Translated by Tessa C. Lee, Ph.D.
and Shawn Peaslee ’12.
A child Holocaust survivor found a manuscript in the remaining estate of his deceased sister, also a Holocaust survivor. As it turned out, the manuscript is one of the rare diaries written in the Theresienstadt (Terezin) concentration camp during the years 1941-1943 by an inmate named Selma. Little is known about Selma and whether or not she survived. The German department was asked to translate the manuscript and we were honored to do so.
Armed with prison bars… To my greatest joy I also discovered my own husband among them. In a second all of the windows were occupied. Every one of us wanted to see, whether they could snatch a glimpse of her husband. What had become of our husbands in 10 days! Hollow-eyed and pale, their suits crumpled and dirty, they trotted in the camp courtyard under gendarme escort. In all of the rooms, I had announced that there was a strict ban against speaking with the men and urgently requested all women not to violate it, since it was certain we would be very keenly guarded and observed. And so now daily, scores of men came into our barracks. As it was recounted later, the men had stood for hours in their barracks in front of the work detail begging for permission to work in our barracks so that they might finally see their wives. They hacked open the frozen water, shoveled snow, cleaned the toilets, hauled wood and performed difficult work for us.
Tuesday, November 18, 1941
Two additional transports from Prague are now also here. The internment camp is abound with children. On the top floor are the sick bays. Four doctors may also come to us from the Sudeten barracks daily from 8 a.m. until 6 p.m. in the evening. They are strictly monitored, but now and then they succeed in smuggling in a little letter or a note and slip it to us in an unobserved moment. The men write boldly and bravely; they must work hard, but they are more accustomed to internment camp life than we women and it is easier for them to put up with it. But our lives also become more orderly. Lene and I have taken the lead. We have divided almost all the women for work. First of all, the kitchen personnel, a constant cleaning unit, coal and water carriers, nurses and child caregivers are already in full service. Also orderlies, mostly young girls, hurry from room to room to forward the orders that have come in for us. We let the older women perform room service. We must also post a toilet watch to see to it that water is constantly flushed down. Ever since the first case of dysentery, we must be very careful. The women are quiet and sensible, everyone performs their work without much ado and only rarely is there a quarrel. If only we received more to eat! For now, almost every one of us has brought with them a little supply, but how it should turn when it gets to the end, I don’t know. In the mornings we get bitter black coffee, at midday a spoon of thin, watery soup and three potatoes, often only potato soup or a ladle of pearl barley, and evenings either coffee or soup again. For 4 days 2 pounds of bread and weekly 1 oz of margarine. Too little to live on, too much to die from.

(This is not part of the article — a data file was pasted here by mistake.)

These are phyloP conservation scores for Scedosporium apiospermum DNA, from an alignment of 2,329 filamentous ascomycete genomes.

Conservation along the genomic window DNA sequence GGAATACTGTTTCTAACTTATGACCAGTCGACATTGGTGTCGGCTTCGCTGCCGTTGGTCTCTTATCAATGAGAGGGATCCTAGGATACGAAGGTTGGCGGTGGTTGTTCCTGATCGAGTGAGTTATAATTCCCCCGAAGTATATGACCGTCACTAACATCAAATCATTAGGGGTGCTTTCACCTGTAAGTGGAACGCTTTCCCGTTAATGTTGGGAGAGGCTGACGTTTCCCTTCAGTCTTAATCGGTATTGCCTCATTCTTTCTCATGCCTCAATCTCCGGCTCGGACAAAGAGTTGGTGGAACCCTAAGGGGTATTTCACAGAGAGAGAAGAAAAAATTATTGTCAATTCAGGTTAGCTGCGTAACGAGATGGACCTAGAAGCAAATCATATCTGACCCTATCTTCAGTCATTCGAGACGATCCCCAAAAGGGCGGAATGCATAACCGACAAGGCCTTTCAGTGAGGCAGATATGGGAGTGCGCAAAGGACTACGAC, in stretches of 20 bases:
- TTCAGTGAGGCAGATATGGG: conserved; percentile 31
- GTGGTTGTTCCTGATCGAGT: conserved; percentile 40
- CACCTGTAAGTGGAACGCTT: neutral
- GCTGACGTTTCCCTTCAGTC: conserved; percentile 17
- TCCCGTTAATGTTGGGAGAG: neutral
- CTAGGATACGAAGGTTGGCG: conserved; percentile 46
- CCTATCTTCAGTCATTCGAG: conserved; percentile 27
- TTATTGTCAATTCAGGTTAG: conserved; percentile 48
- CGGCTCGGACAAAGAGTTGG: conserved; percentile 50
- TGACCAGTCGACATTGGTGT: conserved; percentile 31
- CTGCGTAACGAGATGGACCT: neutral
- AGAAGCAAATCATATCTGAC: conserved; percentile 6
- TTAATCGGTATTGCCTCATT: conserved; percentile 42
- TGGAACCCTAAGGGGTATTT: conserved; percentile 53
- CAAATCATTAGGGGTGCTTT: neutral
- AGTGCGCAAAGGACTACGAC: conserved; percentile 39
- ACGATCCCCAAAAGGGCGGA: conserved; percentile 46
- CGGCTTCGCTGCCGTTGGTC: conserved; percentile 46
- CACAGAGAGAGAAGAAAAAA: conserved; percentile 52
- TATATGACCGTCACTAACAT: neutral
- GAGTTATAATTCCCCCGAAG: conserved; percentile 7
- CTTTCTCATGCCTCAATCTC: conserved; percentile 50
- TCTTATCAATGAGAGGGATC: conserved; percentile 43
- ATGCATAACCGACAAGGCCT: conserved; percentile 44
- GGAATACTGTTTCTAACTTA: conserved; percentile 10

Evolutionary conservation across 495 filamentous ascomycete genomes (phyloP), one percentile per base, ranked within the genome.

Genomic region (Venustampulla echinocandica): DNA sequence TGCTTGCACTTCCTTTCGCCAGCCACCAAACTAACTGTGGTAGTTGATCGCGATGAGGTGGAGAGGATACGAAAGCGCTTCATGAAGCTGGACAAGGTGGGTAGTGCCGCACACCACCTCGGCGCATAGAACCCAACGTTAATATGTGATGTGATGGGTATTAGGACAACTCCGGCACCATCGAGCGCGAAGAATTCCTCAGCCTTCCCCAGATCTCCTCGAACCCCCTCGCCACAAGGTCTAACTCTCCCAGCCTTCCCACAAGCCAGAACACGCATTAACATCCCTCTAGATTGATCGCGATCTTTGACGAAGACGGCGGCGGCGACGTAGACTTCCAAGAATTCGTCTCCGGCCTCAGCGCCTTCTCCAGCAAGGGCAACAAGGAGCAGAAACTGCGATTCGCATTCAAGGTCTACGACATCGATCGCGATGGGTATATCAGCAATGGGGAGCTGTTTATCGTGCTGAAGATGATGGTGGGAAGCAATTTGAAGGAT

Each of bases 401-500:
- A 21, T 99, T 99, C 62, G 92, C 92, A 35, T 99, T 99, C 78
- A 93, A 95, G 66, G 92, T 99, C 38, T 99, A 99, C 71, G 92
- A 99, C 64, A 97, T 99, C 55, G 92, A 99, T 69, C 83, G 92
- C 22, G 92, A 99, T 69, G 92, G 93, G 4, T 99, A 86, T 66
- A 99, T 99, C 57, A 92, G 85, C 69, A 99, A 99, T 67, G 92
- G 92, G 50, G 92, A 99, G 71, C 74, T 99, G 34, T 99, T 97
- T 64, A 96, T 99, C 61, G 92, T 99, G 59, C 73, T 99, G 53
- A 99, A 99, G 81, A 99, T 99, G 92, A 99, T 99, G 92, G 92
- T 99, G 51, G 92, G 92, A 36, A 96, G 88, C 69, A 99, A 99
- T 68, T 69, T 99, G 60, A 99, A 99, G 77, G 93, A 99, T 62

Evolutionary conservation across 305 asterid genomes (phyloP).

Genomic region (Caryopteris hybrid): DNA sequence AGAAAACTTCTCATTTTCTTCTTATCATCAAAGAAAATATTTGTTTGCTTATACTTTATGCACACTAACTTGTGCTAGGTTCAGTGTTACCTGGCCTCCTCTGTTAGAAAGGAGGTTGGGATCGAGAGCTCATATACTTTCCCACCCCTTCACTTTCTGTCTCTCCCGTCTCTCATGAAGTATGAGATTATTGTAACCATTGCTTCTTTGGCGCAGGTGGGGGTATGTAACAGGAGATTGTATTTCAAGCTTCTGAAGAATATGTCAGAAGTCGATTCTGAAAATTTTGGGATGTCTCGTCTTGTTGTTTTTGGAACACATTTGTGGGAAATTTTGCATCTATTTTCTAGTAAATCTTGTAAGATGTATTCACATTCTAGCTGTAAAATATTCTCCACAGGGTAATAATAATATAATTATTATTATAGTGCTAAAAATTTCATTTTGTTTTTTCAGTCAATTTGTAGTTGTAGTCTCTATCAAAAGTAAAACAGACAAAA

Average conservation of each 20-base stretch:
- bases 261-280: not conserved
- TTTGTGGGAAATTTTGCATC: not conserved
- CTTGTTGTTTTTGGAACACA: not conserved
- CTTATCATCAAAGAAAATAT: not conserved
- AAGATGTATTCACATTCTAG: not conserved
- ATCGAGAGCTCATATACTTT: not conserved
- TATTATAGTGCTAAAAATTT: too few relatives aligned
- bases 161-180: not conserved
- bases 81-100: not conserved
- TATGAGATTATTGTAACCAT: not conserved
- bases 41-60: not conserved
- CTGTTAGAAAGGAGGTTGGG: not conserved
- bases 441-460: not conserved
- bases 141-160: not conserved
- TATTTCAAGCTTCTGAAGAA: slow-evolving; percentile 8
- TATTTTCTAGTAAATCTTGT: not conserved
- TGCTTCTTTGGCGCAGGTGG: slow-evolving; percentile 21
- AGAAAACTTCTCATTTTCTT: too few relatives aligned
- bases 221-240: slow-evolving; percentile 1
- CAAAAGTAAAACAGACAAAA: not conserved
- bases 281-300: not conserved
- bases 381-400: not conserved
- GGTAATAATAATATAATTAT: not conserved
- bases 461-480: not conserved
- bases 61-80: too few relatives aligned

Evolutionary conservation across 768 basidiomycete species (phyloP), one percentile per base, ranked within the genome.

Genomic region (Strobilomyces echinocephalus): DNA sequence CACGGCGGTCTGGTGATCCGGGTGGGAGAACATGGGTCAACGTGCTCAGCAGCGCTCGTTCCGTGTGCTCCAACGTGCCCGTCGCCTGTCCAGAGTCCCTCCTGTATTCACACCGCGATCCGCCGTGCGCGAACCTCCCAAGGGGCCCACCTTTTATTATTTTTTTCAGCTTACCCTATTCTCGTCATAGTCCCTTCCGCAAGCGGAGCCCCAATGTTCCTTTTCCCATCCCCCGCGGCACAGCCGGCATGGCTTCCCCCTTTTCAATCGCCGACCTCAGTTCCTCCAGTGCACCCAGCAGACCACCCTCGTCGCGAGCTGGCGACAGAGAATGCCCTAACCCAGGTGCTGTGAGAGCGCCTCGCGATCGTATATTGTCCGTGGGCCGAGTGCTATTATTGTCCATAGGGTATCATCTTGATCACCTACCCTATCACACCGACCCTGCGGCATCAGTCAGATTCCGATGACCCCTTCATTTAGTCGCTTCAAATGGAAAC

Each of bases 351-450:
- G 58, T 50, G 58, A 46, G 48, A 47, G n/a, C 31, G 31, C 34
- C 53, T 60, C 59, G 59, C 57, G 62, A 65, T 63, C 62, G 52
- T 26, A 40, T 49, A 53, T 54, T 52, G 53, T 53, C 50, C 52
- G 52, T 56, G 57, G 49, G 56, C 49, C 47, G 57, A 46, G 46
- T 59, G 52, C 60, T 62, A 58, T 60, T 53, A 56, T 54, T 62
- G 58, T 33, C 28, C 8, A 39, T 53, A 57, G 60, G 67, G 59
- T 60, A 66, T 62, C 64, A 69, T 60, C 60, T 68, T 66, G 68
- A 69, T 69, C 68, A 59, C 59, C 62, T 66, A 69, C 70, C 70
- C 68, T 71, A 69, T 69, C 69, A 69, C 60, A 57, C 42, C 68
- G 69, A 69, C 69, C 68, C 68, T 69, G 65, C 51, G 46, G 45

November 30, 1941